Cincinnati Bengals owner Mike Brown was able to significantly impact the life of Devon Still and his daughter when he made a decision in the mold of Thomas Hobbes’ social contract theory. Brown recognized the great expense and fight Still and his daughter were facing, especially because his contract had recently been terminated. To address this situation, Brown utilized tactics outlined by Hobbes. He decided to re-sign Still in order to provide the support and benefits that he and his daughter desperately needed. According to Hobbes, this is Brown’s right as a team owner because all players signed a contract acknowledging his as monarch of the team.  Brown felt that the best decision for the group would be to cut a prominent player with a non-guaranteed contract like a two-time BCS National Champion or a well-established running back. As owner, he has the absolute power to decide everything that happens with his team, and because all professional contracts are not guaranteed, he can terminate these deals at any time. Brown significantly lowers the value of the contracts between player and team because he cuts superior players in favor of a lesser player needing additional help. In accordance with Hobbes’s outline of power dynamics and absolute power, Mike Brown took advantage of his role in a sad situation and decided to creatively use his absolute power to benefit a man in need.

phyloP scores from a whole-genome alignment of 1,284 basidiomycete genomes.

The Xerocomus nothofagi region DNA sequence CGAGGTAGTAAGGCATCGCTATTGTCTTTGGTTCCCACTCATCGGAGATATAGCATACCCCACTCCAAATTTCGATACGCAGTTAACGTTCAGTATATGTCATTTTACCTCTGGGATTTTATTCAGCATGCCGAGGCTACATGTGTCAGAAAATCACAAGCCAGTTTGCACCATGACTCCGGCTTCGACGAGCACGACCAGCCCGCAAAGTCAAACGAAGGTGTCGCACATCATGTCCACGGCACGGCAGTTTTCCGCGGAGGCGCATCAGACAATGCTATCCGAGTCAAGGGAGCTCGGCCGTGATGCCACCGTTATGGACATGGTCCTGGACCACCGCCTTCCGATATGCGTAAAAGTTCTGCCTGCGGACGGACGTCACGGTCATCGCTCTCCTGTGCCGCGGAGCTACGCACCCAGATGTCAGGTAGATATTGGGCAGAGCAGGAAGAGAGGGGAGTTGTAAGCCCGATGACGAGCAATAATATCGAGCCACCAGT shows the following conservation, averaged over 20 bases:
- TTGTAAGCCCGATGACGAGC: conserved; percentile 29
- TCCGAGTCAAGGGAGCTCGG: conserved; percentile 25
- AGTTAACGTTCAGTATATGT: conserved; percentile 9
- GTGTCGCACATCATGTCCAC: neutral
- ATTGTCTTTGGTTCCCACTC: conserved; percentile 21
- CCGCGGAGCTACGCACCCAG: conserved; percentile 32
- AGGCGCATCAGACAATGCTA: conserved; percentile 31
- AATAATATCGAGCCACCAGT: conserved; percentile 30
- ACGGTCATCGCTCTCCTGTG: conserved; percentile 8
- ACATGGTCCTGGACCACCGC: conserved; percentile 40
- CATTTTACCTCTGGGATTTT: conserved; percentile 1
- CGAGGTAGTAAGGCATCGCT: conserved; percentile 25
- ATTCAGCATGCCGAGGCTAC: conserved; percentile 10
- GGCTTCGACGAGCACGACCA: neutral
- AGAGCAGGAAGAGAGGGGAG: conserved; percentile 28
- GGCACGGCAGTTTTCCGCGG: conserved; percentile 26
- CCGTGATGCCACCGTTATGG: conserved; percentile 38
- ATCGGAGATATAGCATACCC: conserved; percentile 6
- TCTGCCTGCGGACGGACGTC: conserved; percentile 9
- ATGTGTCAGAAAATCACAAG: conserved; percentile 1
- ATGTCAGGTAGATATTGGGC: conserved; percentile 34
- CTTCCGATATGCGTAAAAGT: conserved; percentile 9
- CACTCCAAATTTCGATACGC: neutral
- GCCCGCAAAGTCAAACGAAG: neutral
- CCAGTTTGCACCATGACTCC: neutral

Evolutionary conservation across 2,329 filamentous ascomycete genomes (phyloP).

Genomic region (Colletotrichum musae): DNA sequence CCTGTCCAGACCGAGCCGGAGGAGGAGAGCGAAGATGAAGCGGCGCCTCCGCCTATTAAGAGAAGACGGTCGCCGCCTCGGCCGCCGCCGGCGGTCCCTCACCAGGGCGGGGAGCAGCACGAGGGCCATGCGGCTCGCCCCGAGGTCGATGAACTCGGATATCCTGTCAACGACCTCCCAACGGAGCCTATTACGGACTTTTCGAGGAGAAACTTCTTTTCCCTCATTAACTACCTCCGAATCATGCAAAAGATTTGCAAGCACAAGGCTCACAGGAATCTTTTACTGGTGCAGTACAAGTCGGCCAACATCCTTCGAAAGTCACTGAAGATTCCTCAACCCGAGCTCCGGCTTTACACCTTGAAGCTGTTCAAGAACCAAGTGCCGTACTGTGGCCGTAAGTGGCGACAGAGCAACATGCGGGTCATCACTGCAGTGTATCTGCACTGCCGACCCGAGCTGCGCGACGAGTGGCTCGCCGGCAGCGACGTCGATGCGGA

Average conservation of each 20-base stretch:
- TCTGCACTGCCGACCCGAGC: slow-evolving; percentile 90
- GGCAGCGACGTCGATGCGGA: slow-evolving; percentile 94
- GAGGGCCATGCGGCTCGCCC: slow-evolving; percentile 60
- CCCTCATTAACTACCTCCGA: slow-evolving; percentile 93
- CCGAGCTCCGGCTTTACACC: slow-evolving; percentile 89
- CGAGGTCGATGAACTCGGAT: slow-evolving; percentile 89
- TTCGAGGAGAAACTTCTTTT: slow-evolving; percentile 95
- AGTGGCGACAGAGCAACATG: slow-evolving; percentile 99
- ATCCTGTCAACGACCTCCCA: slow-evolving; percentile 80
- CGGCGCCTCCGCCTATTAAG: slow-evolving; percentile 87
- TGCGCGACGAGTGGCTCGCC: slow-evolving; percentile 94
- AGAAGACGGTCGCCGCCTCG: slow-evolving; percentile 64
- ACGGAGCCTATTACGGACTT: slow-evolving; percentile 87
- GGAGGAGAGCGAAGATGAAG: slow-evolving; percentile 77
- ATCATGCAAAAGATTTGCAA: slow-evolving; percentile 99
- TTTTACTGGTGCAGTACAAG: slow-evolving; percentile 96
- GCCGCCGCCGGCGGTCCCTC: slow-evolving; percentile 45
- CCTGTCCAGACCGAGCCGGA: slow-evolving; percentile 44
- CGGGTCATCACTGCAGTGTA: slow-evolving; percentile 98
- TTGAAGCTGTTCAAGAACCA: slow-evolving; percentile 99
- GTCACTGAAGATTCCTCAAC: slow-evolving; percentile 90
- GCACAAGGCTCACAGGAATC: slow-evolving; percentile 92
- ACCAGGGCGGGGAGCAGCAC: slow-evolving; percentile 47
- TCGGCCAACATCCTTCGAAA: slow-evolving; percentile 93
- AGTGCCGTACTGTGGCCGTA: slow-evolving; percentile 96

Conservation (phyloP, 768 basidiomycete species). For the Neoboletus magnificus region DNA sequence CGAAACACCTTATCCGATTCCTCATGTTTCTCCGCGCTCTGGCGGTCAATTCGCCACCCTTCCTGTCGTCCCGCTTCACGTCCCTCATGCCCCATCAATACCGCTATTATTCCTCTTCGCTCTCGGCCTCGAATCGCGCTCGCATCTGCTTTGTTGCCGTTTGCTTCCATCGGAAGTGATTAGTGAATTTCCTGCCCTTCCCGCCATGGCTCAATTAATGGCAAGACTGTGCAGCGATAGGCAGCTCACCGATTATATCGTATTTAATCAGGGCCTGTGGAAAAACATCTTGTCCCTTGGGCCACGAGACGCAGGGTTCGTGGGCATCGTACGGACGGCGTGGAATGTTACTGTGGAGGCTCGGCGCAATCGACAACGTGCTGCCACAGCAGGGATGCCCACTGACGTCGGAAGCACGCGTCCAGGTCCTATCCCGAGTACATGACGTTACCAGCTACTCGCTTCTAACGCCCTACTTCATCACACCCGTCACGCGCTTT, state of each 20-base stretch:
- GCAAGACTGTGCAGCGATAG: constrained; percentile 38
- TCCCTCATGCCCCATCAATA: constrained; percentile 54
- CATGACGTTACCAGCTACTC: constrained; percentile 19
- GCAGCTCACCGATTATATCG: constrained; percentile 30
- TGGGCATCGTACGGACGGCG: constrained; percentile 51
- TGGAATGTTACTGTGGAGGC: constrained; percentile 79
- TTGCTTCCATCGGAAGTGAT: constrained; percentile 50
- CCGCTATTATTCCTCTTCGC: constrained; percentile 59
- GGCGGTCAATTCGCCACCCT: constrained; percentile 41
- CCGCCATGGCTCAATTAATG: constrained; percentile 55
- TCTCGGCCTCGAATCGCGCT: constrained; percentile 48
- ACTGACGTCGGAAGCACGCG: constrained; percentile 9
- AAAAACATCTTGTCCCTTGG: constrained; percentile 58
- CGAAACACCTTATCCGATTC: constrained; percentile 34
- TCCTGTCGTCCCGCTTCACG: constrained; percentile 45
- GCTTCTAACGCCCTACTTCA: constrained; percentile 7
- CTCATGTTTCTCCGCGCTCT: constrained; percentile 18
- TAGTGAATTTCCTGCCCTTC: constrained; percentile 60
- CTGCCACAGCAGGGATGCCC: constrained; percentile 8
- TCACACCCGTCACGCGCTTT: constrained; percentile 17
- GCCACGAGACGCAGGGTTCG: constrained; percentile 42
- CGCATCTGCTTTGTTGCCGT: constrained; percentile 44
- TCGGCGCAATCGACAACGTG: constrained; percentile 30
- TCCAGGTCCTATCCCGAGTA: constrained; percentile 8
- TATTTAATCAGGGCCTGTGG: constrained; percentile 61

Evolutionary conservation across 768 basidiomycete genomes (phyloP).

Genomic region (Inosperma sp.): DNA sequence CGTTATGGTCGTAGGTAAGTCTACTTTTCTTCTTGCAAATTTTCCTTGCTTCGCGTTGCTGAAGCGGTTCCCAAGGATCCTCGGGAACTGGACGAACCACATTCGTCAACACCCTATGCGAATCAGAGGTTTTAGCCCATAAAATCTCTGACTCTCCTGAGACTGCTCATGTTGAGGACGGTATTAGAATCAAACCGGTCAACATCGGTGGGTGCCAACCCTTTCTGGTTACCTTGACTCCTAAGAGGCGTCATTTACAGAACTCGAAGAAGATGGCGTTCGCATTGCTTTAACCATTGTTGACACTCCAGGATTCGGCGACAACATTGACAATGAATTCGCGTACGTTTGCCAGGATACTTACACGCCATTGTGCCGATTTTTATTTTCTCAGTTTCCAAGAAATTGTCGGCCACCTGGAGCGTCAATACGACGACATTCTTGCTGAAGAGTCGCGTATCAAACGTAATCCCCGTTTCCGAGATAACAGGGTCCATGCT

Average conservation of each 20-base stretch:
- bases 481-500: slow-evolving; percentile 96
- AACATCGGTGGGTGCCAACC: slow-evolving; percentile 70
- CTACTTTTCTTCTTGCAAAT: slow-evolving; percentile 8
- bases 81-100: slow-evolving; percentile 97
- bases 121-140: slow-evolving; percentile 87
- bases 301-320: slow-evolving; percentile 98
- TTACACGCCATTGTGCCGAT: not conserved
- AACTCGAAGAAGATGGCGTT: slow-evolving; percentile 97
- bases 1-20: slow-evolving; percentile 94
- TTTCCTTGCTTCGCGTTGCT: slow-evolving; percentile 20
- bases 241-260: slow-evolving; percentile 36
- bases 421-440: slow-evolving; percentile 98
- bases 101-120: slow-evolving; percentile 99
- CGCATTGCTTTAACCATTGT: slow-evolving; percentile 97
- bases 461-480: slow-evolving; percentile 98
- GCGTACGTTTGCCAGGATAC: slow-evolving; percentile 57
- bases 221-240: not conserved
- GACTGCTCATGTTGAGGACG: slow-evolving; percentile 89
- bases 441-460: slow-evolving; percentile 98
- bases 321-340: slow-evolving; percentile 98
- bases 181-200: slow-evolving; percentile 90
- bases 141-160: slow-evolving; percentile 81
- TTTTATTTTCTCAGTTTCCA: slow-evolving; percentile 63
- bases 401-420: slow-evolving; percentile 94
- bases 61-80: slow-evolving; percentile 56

Thanks to the decision of Mike Brown that mirrors Thomas Hobbes’s theory, Devon Still’s daughter continues to fight her untimely disease with the additional support of the Bengals, the NFL, and sports fans everywhere. Over $1 million dollars have for pediatric cancer research because of this situation, and the Bengals are playing well on the field. The situation surrounding Devon Still could have had tragic consequences had Mike Brown acted with the supreme power Thomas Hobbes had outlined over 300 years ago to terminate contracts and re-sign a man who desperately needed help.

2 thoughts on “A Contract For Hope

  1. This was a great connection to make. I had heard a lot about Still and his situation, but would have never thought to relate it back to the idea of social contracts. Sometimes we ask ourselves “how social do we want a social contract to be” but this time, the social level of this social contract was in the favor of Still in his daughter. Someone like Burke would have totally disagreed with the decision to resign him as it is a change that is not a traditional idea. This blog was very interesting to read!


  2. I enjoyed reading your blog post! I’ve been keeping up with Devon Still’s story because I find it so inspiring. Having to deal with a debilitating disease like cancer at such a young age is far from easy, but I’ve seen the love-filled father-daughter relationship Devon shares with Leah. As her father, he is one hundred percent emotionally supportive, but thanks to Bengals owner Mike Brown, Devon is now able to also be financially supportive during his daughter’s fight. Furthermore, Leah’s story has raised over $1 million for pediatric cancer research, which will be used to help future fighters like her. I thought you connected this heartwarming story well to class material and it was a nice positive spin on Hobbes’ idea of social contracts.


Comments are closed.